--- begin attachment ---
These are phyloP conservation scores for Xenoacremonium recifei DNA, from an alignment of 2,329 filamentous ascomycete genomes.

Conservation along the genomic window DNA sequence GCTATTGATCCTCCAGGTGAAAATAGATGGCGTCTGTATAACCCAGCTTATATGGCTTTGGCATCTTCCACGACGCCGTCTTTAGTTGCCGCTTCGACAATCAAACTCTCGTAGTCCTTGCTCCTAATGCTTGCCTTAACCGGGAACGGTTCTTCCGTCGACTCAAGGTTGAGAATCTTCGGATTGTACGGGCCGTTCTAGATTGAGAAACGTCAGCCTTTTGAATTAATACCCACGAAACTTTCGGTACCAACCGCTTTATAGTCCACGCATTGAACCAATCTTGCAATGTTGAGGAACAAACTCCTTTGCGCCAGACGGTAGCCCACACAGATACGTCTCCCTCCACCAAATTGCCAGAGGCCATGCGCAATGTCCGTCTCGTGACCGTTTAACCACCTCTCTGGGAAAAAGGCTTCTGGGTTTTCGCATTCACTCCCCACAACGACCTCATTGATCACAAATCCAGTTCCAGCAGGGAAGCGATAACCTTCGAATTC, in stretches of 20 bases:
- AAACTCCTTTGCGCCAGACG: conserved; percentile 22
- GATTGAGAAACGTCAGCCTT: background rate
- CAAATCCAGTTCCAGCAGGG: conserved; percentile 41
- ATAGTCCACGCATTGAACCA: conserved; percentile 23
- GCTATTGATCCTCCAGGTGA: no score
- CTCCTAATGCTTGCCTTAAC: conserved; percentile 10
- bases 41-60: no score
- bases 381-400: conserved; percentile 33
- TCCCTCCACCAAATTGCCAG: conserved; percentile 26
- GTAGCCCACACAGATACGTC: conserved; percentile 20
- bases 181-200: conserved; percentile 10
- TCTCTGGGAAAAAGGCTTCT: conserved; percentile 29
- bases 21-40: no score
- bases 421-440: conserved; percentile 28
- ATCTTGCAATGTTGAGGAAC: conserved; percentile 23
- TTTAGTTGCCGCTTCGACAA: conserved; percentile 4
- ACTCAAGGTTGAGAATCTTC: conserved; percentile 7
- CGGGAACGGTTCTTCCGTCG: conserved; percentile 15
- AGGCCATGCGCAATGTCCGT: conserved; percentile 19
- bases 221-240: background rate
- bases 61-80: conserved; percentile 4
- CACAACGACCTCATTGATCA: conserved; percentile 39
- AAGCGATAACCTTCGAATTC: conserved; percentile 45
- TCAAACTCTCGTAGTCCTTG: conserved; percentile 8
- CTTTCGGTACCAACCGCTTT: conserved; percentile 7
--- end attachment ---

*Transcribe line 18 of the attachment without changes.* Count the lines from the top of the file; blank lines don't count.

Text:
- TTTAGTTGCCGCTTCGACAA: conserved; percentile 4